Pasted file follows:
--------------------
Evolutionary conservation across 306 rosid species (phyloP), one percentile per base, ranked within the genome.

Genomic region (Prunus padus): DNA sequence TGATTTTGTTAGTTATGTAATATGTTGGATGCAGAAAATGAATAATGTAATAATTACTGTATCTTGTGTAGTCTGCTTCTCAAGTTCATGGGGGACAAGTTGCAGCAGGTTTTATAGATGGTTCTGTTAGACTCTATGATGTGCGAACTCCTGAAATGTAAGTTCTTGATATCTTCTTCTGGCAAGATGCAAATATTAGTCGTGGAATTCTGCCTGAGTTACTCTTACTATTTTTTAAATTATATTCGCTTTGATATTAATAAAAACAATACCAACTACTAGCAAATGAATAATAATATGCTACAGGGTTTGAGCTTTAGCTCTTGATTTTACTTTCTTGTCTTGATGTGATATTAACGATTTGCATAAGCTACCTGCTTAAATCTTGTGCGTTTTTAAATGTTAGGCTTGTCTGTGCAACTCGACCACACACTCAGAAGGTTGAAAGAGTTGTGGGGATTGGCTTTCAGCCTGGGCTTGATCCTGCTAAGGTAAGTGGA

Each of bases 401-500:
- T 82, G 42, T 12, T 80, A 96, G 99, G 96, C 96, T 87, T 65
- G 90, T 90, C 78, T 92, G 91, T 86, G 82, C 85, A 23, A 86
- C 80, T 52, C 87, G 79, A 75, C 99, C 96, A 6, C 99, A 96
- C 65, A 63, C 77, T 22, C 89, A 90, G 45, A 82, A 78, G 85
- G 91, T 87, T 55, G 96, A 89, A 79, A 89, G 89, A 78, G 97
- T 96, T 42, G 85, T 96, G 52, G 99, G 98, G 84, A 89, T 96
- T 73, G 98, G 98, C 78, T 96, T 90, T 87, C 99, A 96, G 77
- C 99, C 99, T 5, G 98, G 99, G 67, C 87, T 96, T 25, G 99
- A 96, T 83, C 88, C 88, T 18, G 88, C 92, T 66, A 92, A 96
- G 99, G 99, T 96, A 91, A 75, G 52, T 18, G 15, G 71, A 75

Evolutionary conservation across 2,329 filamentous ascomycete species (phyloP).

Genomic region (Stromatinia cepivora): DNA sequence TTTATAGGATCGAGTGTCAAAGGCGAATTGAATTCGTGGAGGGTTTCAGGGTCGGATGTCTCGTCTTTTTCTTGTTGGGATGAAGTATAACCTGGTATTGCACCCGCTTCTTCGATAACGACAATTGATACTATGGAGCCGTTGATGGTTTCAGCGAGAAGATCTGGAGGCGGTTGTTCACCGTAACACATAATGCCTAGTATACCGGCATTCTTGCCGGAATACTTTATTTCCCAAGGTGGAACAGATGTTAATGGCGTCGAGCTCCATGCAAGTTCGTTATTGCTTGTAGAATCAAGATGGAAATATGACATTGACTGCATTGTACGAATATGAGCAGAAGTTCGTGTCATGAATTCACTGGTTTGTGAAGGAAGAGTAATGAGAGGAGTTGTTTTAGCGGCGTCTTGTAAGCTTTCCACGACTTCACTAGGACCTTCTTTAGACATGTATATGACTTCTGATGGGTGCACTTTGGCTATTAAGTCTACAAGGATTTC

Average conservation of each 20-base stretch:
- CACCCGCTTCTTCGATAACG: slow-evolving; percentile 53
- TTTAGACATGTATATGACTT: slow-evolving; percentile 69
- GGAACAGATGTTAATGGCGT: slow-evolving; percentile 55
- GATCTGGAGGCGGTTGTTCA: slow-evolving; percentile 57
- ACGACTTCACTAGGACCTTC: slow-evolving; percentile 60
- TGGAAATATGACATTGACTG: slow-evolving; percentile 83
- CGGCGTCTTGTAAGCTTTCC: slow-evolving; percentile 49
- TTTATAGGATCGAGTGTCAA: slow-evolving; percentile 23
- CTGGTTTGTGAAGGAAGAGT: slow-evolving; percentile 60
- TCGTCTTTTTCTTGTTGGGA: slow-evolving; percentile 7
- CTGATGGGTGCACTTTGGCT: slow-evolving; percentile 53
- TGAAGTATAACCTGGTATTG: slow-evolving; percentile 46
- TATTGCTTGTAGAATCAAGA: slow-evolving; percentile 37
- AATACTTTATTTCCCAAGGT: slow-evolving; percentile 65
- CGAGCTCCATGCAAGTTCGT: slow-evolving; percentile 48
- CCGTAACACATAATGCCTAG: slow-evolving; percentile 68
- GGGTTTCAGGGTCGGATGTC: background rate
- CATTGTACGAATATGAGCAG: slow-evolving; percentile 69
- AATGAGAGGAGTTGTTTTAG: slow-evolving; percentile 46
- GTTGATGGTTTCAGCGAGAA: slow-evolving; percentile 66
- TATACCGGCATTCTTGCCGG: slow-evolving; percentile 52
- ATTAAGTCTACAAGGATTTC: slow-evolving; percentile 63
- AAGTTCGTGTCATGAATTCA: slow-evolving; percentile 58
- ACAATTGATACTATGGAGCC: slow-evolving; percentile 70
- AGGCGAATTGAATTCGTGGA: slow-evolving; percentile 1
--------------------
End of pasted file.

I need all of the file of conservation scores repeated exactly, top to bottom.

Evolutionary conservation across 306 rosid species (phyloP), one percentile per base, ranked within the genome.

Genomic region (Prunus padus): DNA sequence TGATTTTGTTAGTTATGTAATATGTTGGATGCAGAAAATGAATAATGTAATAATTACTGTATCTTGTGTAGTCTGCTTCTCAAGTTCATGGGGGACAAGTTGCAGCAGGTTTTATAGATGGTTCTGTTAGACTCTATGATGTGCGAACTCCTGAAATGTAAGTTCTTGATATCTTCTTCTGGCAAGATGCAAATATTAGTCGTGGAATTCTGCCTGAGTTACTCTTACTATTTTTTAAATTATATTCGCTTTGATATTAATAAAAACAATACCAACTACTAGCAAATGAATAATAATATGCTACAGGGTTTGAGCTTTAGCTCTTGATTTTACTTTCTTGTCTTGATGTGATATTAACGATTTGCATAAGCTACCTGCTTAAATCTTGTGCGTTTTTAAATGTTAGGCTTGTCTGTGCAACTCGACCACACACTCAGAAGGTTGAAAGAGTTGTGGGGATTGGCTTTCAGCCTGGGCTTGATCCTGCTAAGGTAAGTGGA

Each of bases 401-500:
- T 82, G 42, T 12, T 80, A 96, G 99, G 96, C 96, T 87, T 65
- G 90, T 90, C 78, T 92, G 91, T 86, G 82, C 85, A 23, A 86
- C 80, T 52, C 87, G 79, A 75, C 99, C 96, A 6, C 99, A 96
- C 65, A 63, C 77, T 22, C 89, A 90, G 45, A 82, A 78, G 85
- G 91, T 87, T 55, G 96, A 89, A 79, A 89, G 89, A 78, G 97
- T 96, T 42, G 85, T 96, G 52, G 99, G 98, G 84, A 89, T 96
- T 73, G 98, G 98, C 78, T 96, T 90, T 87, C 99, A 96, G 77
- C 99, C 99, T 5, G 98, G 99, G 67, C 87, T 96, T 25, G 99
- A 96, T 83, C 88, C 88, T 18, G 88, C 92, T 66, A 92, A 96
- G 99, G 99, T 96, A 91, A 75, G 52, T 18, G 15, G 71, A 75

Evolutionary conservation across 2,329 filamentous ascomycete species (phyloP).

Genomic region (Stromatinia cepivora): DNA sequence TTTATAGGATCGAGTGTCAAAGGCGAATTGAATTCGTGGAGGGTTTCAGGGTCGGATGTCTCGTCTTTTTCTTGTTGGGATGAAGTATAACCTGGTATTGCACCCGCTTCTTCGATAACGACAATTGATACTATGGAGCCGTTGATGGTTTCAGCGAGAAGATCTGGAGGCGGTTGTTCACCGTAACACATAATGCCTAGTATACCGGCATTCTTGCCGGAATACTTTATTTCCCAAGGTGGAACAGATGTTAATGGCGTCGAGCTCCATGCAAGTTCGTTATTGCTTGTAGAATCAAGATGGAAATATGACATTGACTGCATTGTACGAATATGAGCAGAAGTTCGTGTCATGAATTCACTGGTTTGTGAAGGAAGAGTAATGAGAGGAGTTGTTTTAGCGGCGTCTTGTAAGCTTTCCACGACTTCACTAGGACCTTCTTTAGACATGTATATGACTTCTGATGGGTGCACTTTGGCTATTAAGTCTACAAGGATTTC

Average conservation of each 20-base stretch:
- CACCCGCTTCTTCGATAACG: slow-evolving; percentile 53
- TTTAGACATGTATATGACTT: slow-evolving; percentile 69
- GGAACAGATGTTAATGGCGT: slow-evolving; percentile 55
- GATCTGGAGGCGGTTGTTCA: slow-evolving; percentile 57
- ACGACTTCACTAGGACCTTC: slow-evolving; percentile 60
- TGGAAATATGACATTGACTG: slow-evolving; percentile 83
- CGGCGTCTTGTAAGCTTTCC: slow-evolving; percentile 49
- TTTATAGGATCGAGTGTCAA: slow-evolving; percentile 23
- CTGGTTTGTGAAGGAAGAGT: slow-evolving; percentile 60
- TCGTCTTTTTCTTGTTGGGA: slow-evolving; percentile 7
- CTGATGGGTGCACTTTGGCT: slow-evolving; percentile 53
- TGAAGTATAACCTGGTATTG: slow-evolving; percentile 46
- TATTGCTTGTAGAATCAAGA: slow-evolving; percentile 37
- AATACTTTATTTCCCAAGGT: slow-evolving; percentile 65
- CGAGCTCCATGCAAGTTCGT: slow-evolving; percentile 48
- CCGTAACACATAATGCCTAG: slow-evolving; percentile 68
- GGGTTTCAGGGTCGGATGTC: background rate
- CATTGTACGAATATGAGCAG: slow-evolving; percentile 69
- AATGAGAGGAGTTGTTTTAG: slow-evolving; percentile 46
- GTTGATGGTTTCAGCGAGAA: slow-evolving; percentile 66
- TATACCGGCATTCTTGCCGG: slow-evolving; percentile 52
- ATTAAGTCTACAAGGATTTC: slow-evolving; percentile 63
- AAGTTCGTGTCATGAATTCA: slow-evolving; percentile 58
- ACAATTGATACTATGGAGCC: slow-evolving; percentile 70
- AGGCGAATTGAATTCGTGGA: slow-evolving; percentile 1